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Mexico

‘Gasolinazo’ Triggers Highest Inflation Rates in 18 Years

Compared to last year, inflation grew 4.78 per cent, the highest level since January 2016

Proteters holding a banner stand outside Los Pinos, photo: Cuartoscuro/Saúl López
By Vianey Pichardo Whatsapp Twitter Facebook Share
8 months ago

The first half of January saw its highest inflation rate — 1.51 percent higher than the last half of December — Mexico has experienced in the last 18 years, when inflation rates reached 1.62 percent in January 1999.

Annually compared to last year, inflation grew 4.78 percent, the highest level since January 2016 when it spiked to 2.48 per cent, meaning prices doubled by January 2017, according to data from the National Institute of Geography and Statistics (INEGI).

As a result of the current oil prices — which rose 16.53 percent — following the liberation of gasoline prices, the Treasury and Public Finance Secretariat (SHCP) established the maximum prices related to the cost of supplies on the international market. Due to the latter, government subventions to the cost of gasoline were cancelled, raising the price of national gasoline by 2 pesos ($0.09) a liter.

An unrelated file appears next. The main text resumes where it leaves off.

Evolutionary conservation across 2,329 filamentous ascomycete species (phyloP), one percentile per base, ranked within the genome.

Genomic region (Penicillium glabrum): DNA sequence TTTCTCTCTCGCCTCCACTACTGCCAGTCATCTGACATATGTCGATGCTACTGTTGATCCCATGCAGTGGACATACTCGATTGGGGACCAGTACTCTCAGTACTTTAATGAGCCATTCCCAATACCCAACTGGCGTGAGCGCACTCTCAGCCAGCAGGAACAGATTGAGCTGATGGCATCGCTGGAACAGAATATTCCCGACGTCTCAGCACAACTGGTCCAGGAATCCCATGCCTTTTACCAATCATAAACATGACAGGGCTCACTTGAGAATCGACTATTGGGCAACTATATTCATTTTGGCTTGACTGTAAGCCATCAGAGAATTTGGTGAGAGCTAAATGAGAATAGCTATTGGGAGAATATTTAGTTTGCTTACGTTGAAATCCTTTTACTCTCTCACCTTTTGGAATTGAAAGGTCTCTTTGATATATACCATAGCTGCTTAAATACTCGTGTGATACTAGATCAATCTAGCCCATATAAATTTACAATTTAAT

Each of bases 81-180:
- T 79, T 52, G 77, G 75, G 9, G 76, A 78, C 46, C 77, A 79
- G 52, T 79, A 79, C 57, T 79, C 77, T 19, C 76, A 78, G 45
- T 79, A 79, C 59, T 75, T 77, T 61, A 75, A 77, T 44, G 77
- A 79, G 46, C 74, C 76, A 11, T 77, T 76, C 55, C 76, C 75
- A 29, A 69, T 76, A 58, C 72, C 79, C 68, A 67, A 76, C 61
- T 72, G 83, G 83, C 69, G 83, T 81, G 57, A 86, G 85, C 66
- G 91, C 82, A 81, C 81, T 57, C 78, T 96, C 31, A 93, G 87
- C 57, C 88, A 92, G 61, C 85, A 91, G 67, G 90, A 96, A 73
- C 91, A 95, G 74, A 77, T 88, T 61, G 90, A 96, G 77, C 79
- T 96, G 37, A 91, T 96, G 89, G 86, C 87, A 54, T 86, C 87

Commodities included in non-underlying goods spiked 4.6 per cent after a 2016 increase from 2.08 to 8.02 per cent; government utilities grew from 3.15 to 3.57 percent. On the other hand, underlying goods such as food and tobacco rose to 4.5 percent from 2.18 during 2016.

Products with the highest price hikes are high-octane or premium gasoline, LP gas and low-octane gasoline; while tomatoes, grapes, air travel and package tourist services are on a downward trend.

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